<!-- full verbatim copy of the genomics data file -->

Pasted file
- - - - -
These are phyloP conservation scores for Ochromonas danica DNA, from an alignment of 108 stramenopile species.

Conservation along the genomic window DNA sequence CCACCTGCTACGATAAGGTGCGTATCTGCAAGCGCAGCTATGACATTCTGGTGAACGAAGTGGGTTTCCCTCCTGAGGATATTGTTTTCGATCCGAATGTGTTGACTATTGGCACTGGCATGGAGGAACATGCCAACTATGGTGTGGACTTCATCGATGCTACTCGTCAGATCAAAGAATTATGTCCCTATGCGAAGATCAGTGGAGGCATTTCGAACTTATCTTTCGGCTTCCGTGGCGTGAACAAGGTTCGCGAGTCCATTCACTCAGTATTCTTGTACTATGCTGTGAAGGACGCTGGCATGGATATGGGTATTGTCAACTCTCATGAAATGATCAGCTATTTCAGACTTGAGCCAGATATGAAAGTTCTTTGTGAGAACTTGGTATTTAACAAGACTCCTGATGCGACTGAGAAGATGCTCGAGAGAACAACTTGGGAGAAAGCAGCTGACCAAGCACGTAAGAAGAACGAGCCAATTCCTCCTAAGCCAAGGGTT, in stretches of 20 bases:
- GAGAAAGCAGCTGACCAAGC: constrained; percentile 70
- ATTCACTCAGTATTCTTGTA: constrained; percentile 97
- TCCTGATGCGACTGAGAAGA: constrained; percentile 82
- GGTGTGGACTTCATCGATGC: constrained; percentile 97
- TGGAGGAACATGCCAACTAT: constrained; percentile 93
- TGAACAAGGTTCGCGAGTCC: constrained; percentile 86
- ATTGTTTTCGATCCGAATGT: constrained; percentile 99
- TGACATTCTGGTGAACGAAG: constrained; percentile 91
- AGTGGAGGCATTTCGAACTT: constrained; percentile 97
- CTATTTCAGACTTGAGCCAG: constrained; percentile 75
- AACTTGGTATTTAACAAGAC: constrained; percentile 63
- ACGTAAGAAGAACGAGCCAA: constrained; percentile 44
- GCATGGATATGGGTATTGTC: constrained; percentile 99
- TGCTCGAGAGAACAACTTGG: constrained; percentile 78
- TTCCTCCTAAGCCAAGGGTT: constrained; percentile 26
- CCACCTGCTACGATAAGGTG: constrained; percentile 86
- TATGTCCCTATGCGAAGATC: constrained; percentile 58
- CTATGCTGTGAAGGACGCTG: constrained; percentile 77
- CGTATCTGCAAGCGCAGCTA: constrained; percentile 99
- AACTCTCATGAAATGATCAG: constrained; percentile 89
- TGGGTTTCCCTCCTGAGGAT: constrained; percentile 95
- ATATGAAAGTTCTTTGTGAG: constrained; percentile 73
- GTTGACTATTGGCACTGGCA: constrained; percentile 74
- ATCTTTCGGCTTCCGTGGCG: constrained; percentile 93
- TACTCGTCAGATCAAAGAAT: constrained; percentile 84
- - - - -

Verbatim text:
These are phyloP conservation scores for Ochromonas danica DNA, from an alignment of 108 stramenopile species.

Conservation along the genomic window DNA sequence CCACCTGCTACGATAAGGTGCGTATCTGCAAGCGCAGCTATGACATTCTGGTGAACGAAGTGGGTTTCCCTCCTGAGGATATTGTTTTCGATCCGAATGTGTTGACTATTGGCACTGGCATGGAGGAACATGCCAACTATGGTGTGGACTTCATCGATGCTACTCGTCAGATCAAAGAATTATGTCCCTATGCGAAGATCAGTGGAGGCATTTCGAACTTATCTTTCGGCTTCCGTGGCGTGAACAAGGTTCGCGAGTCCATTCACTCAGTATTCTTGTACTATGCTGTGAAGGACGCTGGCATGGATATGGGTATTGTCAACTCTCATGAAATGATCAGCTATTTCAGACTTGAGCCAGATATGAAAGTTCTTTGTGAGAACTTGGTATTTAACAAGACTCCTGATGCGACTGAGAAGATGCTCGAGAGAACAACTTGGGAGAAAGCAGCTGACCAAGCACGTAAGAAGAACGAGCCAATTCCTCCTAAGCCAAGGGTT, in stretches of 20 bases:
- GAGAAAGCAGCTGACCAAGC: constrained; percentile 70
- ATTCACTCAGTATTCTTGTA: constrained; percentile 97
- TCCTGATGCGACTGAGAAGA: constrained; percentile 82
- GGTGTGGACTTCATCGATGC: constrained; percentile 97
- TGGAGGAACATGCCAACTAT: constrained; percentile 93
- TGAACAAGGTTCGCGAGTCC: constrained; percentile 86
- ATTGTTTTCGATCCGAATGT: constrained; percentile 99
- TGACATTCTGGTGAACGAAG: constrained; percentile 91
- AGTGGAGGCATTTCGAACTT: constrained; percentile 97
- CTATTTCAGACTTGAGCCAG: constrained; percentile 75
- AACTTGGTATTTAACAAGAC: constrained; percentile 63
- ACGTAAGAAGAACGAGCCAA: constrained; percentile 44
- GCATGGATATGGGTATTGTC: constrained; percentile 99
- TGCTCGAGAGAACAACTTGG: constrained; percentile 78
- TTCCTCCTAAGCCAAGGGTT: constrained; percentile 26
- CCACCTGCTACGATAAGGTG: constrained; percentile 86
- TATGTCCCTATGCGAAGATC: constrained; percentile 58
- CTATGCTGTGAAGGACGCTG: constrained; percentile 77
- CGTATCTGCAAGCGCAGCTA: constrained; percentile 99
- AACTCTCATGAAATGATCAG: constrained; percentile 89
- TGGGTTTCCCTCCTGAGGAT: constrained; percentile 95
- ATATGAAAGTTCTTTGTGAG: constrained; percentile 73
- GTTGACTATTGGCACTGGCA: constrained; percentile 74
- ATCTTTCGGCTTCCGTGGCG: constrained; percentile 93
- TACTCGTCAGATCAAAGAAT: constrained; percentile 84